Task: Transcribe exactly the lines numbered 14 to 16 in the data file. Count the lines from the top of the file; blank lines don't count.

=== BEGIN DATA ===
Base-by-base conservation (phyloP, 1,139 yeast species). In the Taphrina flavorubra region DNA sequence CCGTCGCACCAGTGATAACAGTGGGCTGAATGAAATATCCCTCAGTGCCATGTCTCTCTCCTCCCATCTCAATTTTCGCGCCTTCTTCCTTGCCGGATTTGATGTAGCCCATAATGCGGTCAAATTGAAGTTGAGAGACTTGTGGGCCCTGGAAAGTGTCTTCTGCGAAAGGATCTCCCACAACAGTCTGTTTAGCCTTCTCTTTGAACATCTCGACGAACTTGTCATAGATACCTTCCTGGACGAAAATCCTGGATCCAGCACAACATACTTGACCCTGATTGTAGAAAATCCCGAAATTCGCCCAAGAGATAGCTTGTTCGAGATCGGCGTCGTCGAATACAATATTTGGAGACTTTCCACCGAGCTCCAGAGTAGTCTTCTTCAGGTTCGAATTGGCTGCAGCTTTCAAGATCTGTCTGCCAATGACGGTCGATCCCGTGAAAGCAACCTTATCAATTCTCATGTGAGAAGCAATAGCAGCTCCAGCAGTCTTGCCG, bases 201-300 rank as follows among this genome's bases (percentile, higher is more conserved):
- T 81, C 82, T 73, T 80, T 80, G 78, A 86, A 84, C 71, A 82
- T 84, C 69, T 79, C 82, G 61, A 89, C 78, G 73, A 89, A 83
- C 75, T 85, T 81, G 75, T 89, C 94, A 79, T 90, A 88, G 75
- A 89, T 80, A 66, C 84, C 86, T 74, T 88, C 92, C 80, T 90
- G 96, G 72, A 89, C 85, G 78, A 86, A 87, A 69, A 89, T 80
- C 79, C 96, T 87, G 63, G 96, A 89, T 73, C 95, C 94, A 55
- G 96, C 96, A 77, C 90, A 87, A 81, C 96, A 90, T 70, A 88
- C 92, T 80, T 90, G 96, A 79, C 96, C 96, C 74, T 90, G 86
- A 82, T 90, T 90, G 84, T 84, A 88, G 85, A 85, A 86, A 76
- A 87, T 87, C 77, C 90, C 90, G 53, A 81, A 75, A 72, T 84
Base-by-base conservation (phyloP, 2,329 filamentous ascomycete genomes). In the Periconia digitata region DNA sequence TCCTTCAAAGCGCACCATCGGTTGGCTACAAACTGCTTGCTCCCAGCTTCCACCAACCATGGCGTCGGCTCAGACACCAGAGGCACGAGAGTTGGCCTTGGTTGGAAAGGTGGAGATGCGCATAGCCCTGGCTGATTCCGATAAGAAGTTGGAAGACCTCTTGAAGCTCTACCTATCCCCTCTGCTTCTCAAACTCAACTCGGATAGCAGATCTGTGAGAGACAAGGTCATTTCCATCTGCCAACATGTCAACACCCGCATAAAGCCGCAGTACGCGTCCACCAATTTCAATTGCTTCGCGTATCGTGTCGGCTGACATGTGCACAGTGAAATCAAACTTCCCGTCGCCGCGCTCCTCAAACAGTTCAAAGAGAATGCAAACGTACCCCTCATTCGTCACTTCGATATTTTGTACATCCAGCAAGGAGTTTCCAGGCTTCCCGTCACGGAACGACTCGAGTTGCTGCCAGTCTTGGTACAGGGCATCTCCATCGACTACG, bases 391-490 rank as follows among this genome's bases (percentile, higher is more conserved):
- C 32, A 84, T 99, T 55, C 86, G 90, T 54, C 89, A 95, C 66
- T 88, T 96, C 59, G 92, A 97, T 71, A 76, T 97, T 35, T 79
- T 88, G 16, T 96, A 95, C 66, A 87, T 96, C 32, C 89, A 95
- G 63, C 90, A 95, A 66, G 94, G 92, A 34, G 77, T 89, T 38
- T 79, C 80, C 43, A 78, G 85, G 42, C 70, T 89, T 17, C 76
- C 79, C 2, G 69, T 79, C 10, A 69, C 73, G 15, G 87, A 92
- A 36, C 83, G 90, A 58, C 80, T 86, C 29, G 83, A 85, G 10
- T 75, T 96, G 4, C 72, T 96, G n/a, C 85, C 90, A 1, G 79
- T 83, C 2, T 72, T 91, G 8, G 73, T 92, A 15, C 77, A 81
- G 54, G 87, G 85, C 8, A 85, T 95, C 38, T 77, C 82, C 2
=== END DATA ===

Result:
- T 88, T 96, C 59, G 92, A 97, T 71, A 76, T 97, T 35, T 79
- T 88, G 16, T 96, A 95, C 66, A 87, T 96, C 32, C 89, A 95
- G 63, C 90, A 95, A 66, G 94, G 92, A 34, G 77, T 89, T 38